I think it's very easy when we're trying to move fast as a business to over-focus on the process and under-focus on the environment that enables speed to happen. And here I'm really talking about the culture in which a team is operating. If it's culture that is characterised by trust, which enables a greater degree of implicit communication, unity and autonomy then we're more likely to be able to progress at pace. There is less chance of mis-alignment through individual action, or micro-management, or unnecessary explanation, updates, reporting or supervision, which slows everything down. Similarly, if it's a culture that embraces 'psychological safety', one where staff feel like they can be their true selves in the workplace, and one that enables healthy debate, questioning and dissent, then there is less chance that we waste time with unnecessary company and team politics which again, slows stuff down.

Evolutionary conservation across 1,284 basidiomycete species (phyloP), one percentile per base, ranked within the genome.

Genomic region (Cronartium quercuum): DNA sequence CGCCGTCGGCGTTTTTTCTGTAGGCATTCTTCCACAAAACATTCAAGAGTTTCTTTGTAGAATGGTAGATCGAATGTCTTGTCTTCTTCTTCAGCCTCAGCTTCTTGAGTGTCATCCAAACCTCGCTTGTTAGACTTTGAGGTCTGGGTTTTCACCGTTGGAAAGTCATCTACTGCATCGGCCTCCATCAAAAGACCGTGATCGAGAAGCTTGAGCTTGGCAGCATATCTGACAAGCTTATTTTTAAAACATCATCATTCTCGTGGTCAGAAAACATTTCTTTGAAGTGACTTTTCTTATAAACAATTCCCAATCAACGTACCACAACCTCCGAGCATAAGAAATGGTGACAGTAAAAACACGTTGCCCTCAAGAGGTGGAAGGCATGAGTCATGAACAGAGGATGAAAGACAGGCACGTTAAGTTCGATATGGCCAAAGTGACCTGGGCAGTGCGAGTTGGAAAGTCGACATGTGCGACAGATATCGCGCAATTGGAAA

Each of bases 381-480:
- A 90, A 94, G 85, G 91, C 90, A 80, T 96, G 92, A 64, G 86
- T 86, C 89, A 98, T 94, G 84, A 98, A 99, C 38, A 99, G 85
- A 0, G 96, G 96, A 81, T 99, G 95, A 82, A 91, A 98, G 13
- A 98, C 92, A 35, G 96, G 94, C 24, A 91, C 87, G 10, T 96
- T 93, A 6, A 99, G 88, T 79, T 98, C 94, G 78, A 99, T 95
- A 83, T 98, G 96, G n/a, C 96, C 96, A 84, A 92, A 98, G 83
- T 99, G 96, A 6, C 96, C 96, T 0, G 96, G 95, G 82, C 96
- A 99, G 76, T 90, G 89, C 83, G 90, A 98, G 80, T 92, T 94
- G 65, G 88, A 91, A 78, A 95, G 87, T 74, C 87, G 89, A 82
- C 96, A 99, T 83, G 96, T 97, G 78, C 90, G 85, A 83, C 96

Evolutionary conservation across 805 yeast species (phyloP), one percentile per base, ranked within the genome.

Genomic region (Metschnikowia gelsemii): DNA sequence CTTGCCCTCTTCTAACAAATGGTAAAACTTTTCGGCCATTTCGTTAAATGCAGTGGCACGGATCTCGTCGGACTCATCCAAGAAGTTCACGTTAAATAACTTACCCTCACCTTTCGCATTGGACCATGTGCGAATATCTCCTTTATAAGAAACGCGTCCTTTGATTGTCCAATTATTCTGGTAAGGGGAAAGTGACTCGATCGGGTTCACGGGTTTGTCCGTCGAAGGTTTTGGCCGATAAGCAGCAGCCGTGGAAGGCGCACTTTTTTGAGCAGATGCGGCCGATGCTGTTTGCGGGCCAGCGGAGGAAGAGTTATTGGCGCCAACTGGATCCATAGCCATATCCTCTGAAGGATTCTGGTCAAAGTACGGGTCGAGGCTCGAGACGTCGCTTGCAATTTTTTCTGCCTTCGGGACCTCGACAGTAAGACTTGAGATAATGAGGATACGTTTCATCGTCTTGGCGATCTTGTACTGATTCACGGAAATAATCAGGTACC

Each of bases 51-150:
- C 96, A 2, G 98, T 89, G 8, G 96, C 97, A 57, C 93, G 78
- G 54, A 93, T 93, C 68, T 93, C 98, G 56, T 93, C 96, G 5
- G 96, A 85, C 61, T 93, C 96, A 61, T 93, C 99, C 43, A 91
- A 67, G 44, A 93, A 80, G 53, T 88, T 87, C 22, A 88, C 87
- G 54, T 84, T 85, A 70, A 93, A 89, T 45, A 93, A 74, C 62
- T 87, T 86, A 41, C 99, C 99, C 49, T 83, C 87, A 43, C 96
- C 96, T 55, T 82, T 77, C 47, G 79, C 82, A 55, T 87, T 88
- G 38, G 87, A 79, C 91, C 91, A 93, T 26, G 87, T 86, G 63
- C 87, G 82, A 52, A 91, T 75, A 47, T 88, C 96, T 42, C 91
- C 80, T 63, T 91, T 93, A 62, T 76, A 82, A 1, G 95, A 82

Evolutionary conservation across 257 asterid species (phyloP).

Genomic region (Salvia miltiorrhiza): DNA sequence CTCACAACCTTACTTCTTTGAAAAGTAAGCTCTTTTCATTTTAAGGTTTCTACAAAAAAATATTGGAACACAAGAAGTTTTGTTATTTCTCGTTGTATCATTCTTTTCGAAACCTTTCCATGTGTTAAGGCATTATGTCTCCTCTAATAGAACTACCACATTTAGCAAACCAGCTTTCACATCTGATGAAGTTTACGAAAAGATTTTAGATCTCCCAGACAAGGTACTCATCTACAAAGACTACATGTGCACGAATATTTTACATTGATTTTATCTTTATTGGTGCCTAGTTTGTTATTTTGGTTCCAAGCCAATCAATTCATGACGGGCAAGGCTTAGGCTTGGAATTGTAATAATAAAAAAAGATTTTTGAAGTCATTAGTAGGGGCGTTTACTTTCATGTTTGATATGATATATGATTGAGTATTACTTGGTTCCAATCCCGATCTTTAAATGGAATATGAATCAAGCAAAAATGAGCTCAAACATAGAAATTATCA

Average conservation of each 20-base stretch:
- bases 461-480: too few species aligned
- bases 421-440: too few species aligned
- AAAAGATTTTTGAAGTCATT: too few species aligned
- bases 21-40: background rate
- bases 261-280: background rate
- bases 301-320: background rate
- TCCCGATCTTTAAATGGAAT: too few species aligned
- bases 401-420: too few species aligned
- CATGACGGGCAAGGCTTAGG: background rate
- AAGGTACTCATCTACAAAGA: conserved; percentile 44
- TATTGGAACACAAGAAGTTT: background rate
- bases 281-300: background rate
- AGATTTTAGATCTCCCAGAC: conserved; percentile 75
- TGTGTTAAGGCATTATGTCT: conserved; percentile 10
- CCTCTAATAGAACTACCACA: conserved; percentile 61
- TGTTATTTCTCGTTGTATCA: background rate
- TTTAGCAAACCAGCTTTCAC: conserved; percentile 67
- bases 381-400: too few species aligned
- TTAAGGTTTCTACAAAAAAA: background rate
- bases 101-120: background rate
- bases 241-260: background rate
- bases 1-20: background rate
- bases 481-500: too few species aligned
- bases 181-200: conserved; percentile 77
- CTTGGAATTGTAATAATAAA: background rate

Which is why I liked this matrix (above) from Joe Turner, which is designed to express the real building blocks of collaboration, representing it as a 2 x 2 with mutual trust and respect on one axis and comfort with dissent on the another. In order to create the conditions for true collaboration you need both.
Everyone talks about the increasing value of collaboration in companies (particularly to help cut across organisational silos) but it's not as easy as just sitting down at the same table. If we're truly to enable collaboration at scale right across an organisation, and capitalise on it as a force for change, then we absolutely need to be conscious of the cultural characteristics that support it.